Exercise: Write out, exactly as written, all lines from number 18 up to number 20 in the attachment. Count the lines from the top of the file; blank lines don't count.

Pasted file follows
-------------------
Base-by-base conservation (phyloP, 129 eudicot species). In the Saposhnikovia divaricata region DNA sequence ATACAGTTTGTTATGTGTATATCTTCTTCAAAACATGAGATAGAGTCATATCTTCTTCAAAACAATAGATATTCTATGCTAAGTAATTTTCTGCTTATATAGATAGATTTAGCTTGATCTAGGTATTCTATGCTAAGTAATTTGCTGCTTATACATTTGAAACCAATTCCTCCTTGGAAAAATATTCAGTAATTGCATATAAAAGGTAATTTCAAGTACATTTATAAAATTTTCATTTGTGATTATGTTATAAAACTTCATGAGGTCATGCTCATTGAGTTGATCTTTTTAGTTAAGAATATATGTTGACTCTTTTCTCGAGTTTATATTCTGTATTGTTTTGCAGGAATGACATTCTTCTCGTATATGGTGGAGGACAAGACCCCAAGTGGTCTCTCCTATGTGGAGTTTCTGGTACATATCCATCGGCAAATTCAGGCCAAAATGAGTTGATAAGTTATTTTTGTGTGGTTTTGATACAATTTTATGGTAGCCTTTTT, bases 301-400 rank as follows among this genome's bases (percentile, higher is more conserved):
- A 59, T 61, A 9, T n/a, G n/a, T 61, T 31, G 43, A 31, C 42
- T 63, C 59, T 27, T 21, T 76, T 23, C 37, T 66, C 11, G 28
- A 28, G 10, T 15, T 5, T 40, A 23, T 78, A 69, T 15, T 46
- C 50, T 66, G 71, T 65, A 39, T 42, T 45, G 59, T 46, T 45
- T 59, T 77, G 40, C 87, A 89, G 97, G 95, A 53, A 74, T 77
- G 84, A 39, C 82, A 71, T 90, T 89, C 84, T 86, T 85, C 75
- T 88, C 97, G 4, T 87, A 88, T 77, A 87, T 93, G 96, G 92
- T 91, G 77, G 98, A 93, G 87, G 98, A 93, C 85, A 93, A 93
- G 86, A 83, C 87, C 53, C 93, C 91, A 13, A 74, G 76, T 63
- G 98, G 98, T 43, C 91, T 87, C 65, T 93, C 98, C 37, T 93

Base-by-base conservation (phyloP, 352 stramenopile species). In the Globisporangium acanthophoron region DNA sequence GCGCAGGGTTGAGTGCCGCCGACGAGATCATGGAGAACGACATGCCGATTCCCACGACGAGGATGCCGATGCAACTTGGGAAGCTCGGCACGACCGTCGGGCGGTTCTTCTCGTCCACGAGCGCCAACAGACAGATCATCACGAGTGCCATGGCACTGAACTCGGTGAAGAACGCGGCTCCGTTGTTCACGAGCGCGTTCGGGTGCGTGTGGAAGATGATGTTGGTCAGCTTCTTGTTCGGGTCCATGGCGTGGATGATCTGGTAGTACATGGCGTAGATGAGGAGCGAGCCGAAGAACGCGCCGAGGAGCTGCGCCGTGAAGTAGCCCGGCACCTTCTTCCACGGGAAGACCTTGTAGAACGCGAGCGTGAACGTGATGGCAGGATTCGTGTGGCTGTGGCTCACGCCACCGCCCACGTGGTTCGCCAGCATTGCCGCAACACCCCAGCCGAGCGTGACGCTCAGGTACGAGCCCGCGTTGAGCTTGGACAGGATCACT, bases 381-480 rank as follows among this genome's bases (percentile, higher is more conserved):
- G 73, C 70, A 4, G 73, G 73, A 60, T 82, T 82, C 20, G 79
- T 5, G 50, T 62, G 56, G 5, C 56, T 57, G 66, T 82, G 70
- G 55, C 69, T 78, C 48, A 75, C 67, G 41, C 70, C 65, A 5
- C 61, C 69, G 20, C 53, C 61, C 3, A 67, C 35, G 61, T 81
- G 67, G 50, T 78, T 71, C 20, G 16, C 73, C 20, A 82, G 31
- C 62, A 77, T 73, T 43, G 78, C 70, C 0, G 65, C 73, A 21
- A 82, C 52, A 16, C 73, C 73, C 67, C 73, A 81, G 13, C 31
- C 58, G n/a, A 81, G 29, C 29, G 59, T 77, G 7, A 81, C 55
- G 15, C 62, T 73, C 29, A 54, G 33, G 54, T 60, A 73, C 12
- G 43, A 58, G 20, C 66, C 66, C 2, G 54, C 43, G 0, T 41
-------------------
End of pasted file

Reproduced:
- C 62, A 77, T 73, T 43, G 78, C 70, C 0, G 65, C 73, A 21
- A 82, C 52, A 16, C 73, C 73, C 67, C 73, A 81, G 13, C 31
- C 58, G n/a, A 81, G 29, C 29, G 59, T 77, G 7, A 81, C 55